Officially opening today, Art Prize is a unique art festival and contest — perhaps one of the most democratic iterations of an art fair out there. The unlikely locale of Grand Rapids, Michigan becomes a playground for artists. Any part of downtown is fair game to use as a venue — no gallery endorsement needed — and anyone, regardless of their resume, can qualify as an exhibitor. The art projects are on view for two weeks while the public votes on which artist will be awarded the large cash prize. For her entry, artist Crystal Wagner created two installations in the Urban Institute for Contemporary Arts using household items (plastic table cloths and chicken wire are two of her signature materials) to weave two enormous, sprawling sculptures in the venue’s entrance and along the south staircase.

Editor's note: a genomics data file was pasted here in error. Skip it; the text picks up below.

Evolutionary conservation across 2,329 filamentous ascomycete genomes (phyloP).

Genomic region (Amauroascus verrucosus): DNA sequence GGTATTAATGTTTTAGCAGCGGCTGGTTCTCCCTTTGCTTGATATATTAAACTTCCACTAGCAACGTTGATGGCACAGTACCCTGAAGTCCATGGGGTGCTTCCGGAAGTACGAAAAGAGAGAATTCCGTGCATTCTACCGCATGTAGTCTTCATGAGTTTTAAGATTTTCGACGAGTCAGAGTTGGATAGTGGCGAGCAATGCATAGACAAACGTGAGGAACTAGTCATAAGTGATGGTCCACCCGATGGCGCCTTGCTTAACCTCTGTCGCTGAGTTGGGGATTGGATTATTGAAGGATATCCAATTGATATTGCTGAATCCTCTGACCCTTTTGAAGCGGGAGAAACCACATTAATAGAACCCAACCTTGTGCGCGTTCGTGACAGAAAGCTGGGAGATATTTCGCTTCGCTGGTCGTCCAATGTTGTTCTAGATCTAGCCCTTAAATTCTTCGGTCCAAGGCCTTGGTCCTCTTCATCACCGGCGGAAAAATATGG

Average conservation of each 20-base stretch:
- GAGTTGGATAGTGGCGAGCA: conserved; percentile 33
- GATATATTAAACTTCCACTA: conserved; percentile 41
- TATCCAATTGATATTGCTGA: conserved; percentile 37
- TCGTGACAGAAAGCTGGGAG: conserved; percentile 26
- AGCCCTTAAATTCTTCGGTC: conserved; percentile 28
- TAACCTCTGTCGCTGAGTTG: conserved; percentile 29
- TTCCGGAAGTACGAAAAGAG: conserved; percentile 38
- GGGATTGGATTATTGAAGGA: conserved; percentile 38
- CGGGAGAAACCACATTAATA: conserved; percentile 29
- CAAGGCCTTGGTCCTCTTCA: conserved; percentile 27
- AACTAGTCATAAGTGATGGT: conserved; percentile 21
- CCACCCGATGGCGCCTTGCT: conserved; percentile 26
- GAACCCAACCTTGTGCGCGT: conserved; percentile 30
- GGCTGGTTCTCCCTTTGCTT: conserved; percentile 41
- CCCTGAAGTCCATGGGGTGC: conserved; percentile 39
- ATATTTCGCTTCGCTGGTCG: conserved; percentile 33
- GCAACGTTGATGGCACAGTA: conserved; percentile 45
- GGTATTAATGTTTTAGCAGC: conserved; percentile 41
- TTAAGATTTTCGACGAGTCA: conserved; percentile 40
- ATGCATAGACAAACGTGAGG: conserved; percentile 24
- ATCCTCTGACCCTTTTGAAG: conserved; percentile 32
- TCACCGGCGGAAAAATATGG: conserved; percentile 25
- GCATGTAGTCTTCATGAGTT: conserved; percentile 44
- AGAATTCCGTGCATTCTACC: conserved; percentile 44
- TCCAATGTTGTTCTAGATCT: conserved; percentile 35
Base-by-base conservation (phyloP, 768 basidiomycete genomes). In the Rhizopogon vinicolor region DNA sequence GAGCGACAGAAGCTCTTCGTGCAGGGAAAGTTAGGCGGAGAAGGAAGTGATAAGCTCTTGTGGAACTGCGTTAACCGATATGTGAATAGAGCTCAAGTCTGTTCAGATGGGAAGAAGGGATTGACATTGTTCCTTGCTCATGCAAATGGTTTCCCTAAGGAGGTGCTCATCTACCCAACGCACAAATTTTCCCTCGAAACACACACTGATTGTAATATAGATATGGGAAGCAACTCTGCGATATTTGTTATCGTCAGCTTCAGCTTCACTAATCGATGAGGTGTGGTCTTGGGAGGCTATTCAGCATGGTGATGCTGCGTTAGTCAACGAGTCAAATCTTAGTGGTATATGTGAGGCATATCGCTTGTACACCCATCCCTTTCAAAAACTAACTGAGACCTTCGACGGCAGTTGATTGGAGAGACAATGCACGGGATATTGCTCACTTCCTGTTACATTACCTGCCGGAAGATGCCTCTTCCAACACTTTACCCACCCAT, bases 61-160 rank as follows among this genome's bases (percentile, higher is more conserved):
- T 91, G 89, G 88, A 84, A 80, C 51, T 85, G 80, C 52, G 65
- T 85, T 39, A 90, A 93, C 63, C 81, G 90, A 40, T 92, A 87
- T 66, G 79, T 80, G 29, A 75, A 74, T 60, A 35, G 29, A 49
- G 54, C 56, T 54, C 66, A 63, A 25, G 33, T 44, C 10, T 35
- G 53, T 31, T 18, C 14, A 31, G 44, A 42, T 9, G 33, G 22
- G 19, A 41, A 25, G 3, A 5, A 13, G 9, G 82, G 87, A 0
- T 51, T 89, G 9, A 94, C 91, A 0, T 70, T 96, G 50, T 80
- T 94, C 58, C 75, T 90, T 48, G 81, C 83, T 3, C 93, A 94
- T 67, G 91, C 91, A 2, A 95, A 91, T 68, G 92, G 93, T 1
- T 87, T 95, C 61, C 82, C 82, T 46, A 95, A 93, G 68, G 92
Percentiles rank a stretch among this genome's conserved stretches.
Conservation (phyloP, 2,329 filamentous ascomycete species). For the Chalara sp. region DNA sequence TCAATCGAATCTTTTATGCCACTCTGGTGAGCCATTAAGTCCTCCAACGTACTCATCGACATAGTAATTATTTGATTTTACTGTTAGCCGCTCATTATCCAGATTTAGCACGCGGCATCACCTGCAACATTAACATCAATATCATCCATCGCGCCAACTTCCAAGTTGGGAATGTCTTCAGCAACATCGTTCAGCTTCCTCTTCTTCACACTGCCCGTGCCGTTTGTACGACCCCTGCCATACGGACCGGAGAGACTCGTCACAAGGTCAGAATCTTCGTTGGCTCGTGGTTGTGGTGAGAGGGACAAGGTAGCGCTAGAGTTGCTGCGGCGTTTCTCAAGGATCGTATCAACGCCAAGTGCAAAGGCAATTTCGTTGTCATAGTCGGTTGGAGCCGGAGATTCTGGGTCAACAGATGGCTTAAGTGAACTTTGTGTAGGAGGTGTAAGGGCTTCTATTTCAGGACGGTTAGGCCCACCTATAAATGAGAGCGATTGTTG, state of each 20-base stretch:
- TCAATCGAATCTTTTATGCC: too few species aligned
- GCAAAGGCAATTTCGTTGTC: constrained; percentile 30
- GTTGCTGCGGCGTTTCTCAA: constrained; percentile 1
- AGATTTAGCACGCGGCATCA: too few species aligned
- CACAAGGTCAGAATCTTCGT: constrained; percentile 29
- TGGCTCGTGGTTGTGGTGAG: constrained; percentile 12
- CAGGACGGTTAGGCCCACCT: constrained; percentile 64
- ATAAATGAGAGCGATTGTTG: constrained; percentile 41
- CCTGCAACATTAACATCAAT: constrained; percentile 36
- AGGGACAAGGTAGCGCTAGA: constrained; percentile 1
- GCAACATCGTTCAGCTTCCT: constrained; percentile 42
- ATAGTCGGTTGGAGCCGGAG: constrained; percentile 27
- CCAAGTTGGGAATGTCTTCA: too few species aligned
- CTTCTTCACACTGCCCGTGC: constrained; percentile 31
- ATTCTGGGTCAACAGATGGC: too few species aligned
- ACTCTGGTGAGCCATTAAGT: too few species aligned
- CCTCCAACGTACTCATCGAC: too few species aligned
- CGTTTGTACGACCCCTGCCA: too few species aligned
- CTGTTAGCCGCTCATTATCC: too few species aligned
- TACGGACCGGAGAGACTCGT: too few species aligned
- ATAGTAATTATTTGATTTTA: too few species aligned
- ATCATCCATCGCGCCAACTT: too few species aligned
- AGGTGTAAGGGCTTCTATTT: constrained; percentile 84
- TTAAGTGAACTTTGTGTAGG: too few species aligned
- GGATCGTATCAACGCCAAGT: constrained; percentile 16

Intrigued by the divide between civilization and the natural world, Wagner envisioned the fluorescent, biomorphic shapes as the forces of nature reclaiming their territory. In her work, the natural and the manmade don’t seem opposed. Instead, artificial materials playfully take on plantlike qualities, expanding over the rigid architecture. She seamlessly juxtaposes manufacturing and biology, tying it together with something that perhaps represents an intermediary between the two: handmade craft. Yet the fluorescent plastic, with its acidic colors, can’t help but remind one of a sort of insidious pollution. Wagner’s works sit on the brink of trepidation and ecstasy, indulging the viewers’ imaginations while keeping us grounded with a stark reminder of environmental destruction.
The winner of Art Prize will be announced on October 10 and the artworks will be on view through October 12 throughout downtown Grand Rapids.